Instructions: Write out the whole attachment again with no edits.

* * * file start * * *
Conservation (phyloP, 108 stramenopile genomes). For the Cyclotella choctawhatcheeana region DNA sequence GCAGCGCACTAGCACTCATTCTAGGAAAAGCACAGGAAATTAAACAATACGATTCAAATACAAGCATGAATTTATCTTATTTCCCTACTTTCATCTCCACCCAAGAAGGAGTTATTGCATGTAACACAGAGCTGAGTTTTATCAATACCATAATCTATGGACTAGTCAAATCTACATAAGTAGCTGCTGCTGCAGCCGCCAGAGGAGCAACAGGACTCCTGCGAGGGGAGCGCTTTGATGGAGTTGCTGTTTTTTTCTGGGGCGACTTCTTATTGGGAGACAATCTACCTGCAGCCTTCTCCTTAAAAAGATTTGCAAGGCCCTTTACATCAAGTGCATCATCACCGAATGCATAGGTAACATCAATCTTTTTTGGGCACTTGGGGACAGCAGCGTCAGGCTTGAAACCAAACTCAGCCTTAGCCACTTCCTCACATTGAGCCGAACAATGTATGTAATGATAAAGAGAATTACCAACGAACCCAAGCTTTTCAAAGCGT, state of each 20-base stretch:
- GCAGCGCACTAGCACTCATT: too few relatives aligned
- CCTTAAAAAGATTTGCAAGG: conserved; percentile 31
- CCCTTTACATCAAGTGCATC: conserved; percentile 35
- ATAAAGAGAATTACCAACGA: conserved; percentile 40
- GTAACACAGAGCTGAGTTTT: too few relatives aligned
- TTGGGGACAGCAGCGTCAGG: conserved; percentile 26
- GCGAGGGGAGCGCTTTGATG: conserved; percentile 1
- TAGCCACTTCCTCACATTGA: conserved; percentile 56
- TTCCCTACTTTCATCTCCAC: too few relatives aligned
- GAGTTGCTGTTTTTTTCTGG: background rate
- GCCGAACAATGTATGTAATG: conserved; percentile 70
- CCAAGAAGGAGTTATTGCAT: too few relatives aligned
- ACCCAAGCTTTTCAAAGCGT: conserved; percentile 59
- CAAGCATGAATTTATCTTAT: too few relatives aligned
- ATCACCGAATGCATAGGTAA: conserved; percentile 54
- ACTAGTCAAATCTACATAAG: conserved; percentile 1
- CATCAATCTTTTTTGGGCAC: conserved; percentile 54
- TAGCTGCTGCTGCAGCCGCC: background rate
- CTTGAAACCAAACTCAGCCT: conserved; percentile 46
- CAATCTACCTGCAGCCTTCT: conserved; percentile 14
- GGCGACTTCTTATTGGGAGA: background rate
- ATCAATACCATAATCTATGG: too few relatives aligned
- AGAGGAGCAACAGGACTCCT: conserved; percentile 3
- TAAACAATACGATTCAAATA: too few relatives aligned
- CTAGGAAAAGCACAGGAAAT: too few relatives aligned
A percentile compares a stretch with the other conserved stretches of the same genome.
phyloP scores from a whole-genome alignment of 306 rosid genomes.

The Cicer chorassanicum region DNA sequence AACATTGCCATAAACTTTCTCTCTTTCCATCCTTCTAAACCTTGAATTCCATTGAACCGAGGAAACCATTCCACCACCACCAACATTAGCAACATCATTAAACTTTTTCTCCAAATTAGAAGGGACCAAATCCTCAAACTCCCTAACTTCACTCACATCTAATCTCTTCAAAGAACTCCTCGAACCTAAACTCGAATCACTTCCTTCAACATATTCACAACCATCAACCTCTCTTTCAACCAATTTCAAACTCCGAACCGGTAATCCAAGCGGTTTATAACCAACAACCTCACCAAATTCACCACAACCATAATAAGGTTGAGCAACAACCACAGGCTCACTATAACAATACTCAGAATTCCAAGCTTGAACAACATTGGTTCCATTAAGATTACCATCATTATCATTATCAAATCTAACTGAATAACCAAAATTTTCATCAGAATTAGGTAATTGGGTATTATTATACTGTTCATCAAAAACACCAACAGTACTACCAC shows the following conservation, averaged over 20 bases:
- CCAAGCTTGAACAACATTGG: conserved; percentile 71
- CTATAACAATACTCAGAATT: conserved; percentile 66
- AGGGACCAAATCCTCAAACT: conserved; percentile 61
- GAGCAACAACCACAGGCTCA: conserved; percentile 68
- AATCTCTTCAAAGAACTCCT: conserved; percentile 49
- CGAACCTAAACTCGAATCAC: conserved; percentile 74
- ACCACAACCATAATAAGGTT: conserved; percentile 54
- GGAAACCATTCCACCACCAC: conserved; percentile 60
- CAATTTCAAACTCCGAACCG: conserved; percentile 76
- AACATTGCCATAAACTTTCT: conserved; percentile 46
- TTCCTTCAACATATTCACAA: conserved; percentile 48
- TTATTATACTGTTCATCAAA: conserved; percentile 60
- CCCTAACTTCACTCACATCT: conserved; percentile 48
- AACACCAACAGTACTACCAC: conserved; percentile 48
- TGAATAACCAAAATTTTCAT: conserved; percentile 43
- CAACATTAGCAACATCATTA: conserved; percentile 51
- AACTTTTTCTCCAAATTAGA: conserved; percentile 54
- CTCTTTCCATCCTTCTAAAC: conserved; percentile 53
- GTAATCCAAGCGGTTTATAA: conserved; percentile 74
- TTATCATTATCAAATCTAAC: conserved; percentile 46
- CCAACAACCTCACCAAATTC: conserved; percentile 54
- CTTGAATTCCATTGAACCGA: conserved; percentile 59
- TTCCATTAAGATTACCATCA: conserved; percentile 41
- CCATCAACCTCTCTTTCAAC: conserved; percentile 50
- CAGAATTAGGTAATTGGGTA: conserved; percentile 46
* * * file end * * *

Conservation (phyloP, 108 stramenopile genomes). For the Cyclotella choctawhatcheeana region DNA sequence GCAGCGCACTAGCACTCATTCTAGGAAAAGCACAGGAAATTAAACAATACGATTCAAATACAAGCATGAATTTATCTTATTTCCCTACTTTCATCTCCACCCAAGAAGGAGTTATTGCATGTAACACAGAGCTGAGTTTTATCAATACCATAATCTATGGACTAGTCAAATCTACATAAGTAGCTGCTGCTGCAGCCGCCAGAGGAGCAACAGGACTCCTGCGAGGGGAGCGCTTTGATGGAGTTGCTGTTTTTTTCTGGGGCGACTTCTTATTGGGAGACAATCTACCTGCAGCCTTCTCCTTAAAAAGATTTGCAAGGCCCTTTACATCAAGTGCATCATCACCGAATGCATAGGTAACATCAATCTTTTTTGGGCACTTGGGGACAGCAGCGTCAGGCTTGAAACCAAACTCAGCCTTAGCCACTTCCTCACATTGAGCCGAACAATGTATGTAATGATAAAGAGAATTACCAACGAACCCAAGCTTTTCAAAGCGT, state of each 20-base stretch:
- GCAGCGCACTAGCACTCATT: too few relatives aligned
- CCTTAAAAAGATTTGCAAGG: conserved; percentile 31
- CCCTTTACATCAAGTGCATC: conserved; percentile 35
- ATAAAGAGAATTACCAACGA: conserved; percentile 40
- GTAACACAGAGCTGAGTTTT: too few relatives aligned
- TTGGGGACAGCAGCGTCAGG: conserved; percentile 26
- GCGAGGGGAGCGCTTTGATG: conserved; percentile 1
- TAGCCACTTCCTCACATTGA: conserved; percentile 56
- TTCCCTACTTTCATCTCCAC: too few relatives aligned
- GAGTTGCTGTTTTTTTCTGG: background rate
- GCCGAACAATGTATGTAATG: conserved; percentile 70
- CCAAGAAGGAGTTATTGCAT: too few relatives aligned
- ACCCAAGCTTTTCAAAGCGT: conserved; percentile 59
- CAAGCATGAATTTATCTTAT: too few relatives aligned
- ATCACCGAATGCATAGGTAA: conserved; percentile 54
- ACTAGTCAAATCTACATAAG: conserved; percentile 1
- CATCAATCTTTTTTGGGCAC: conserved; percentile 54
- TAGCTGCTGCTGCAGCCGCC: background rate
- CTTGAAACCAAACTCAGCCT: conserved; percentile 46
- CAATCTACCTGCAGCCTTCT: conserved; percentile 14
- GGCGACTTCTTATTGGGAGA: background rate
- ATCAATACCATAATCTATGG: too few relatives aligned
- AGAGGAGCAACAGGACTCCT: conserved; percentile 3
- TAAACAATACGATTCAAATA: too few relatives aligned
- CTAGGAAAAGCACAGGAAAT: too few relatives aligned
A percentile compares a stretch with the other conserved stretches of the same genome.
phyloP scores from a whole-genome alignment of 306 rosid genomes.

The Cicer chorassanicum region DNA sequence AACATTGCCATAAACTTTCTCTCTTTCCATCCTTCTAAACCTTGAATTCCATTGAACCGAGGAAACCATTCCACCACCACCAACATTAGCAACATCATTAAACTTTTTCTCCAAATTAGAAGGGACCAAATCCTCAAACTCCCTAACTTCACTCACATCTAATCTCTTCAAAGAACTCCTCGAACCTAAACTCGAATCACTTCCTTCAACATATTCACAACCATCAACCTCTCTTTCAACCAATTTCAAACTCCGAACCGGTAATCCAAGCGGTTTATAACCAACAACCTCACCAAATTCACCACAACCATAATAAGGTTGAGCAACAACCACAGGCTCACTATAACAATACTCAGAATTCCAAGCTTGAACAACATTGGTTCCATTAAGATTACCATCATTATCATTATCAAATCTAACTGAATAACCAAAATTTTCATCAGAATTAGGTAATTGGGTATTATTATACTGTTCATCAAAAACACCAACAGTACTACCAC shows the following conservation, averaged over 20 bases:
- CCAAGCTTGAACAACATTGG: conserved; percentile 71
- CTATAACAATACTCAGAATT: conserved; percentile 66
- AGGGACCAAATCCTCAAACT: conserved; percentile 61
- GAGCAACAACCACAGGCTCA: conserved; percentile 68
- AATCTCTTCAAAGAACTCCT: conserved; percentile 49
- CGAACCTAAACTCGAATCAC: conserved; percentile 74
- ACCACAACCATAATAAGGTT: conserved; percentile 54
- GGAAACCATTCCACCACCAC: conserved; percentile 60
- CAATTTCAAACTCCGAACCG: conserved; percentile 76
- AACATTGCCATAAACTTTCT: conserved; percentile 46
- TTCCTTCAACATATTCACAA: conserved; percentile 48
- TTATTATACTGTTCATCAAA: conserved; percentile 60
- CCCTAACTTCACTCACATCT: conserved; percentile 48
- AACACCAACAGTACTACCAC: conserved; percentile 48
- TGAATAACCAAAATTTTCAT: conserved; percentile 43
- CAACATTAGCAACATCATTA: conserved; percentile 51
- AACTTTTTCTCCAAATTAGA: conserved; percentile 54
- CTCTTTCCATCCTTCTAAAC: conserved; percentile 53
- GTAATCCAAGCGGTTTATAA: conserved; percentile 74
- TTATCATTATCAAATCTAAC: conserved; percentile 46
- CCAACAACCTCACCAAATTC: conserved; percentile 54
- CTTGAATTCCATTGAACCGA: conserved; percentile 59
- TTCCATTAAGATTACCATCA: conserved; percentile 41
- CCATCAACCTCTCTTTCAAC: conserved; percentile 50
- CAGAATTAGGTAATTGGGTA: conserved; percentile 46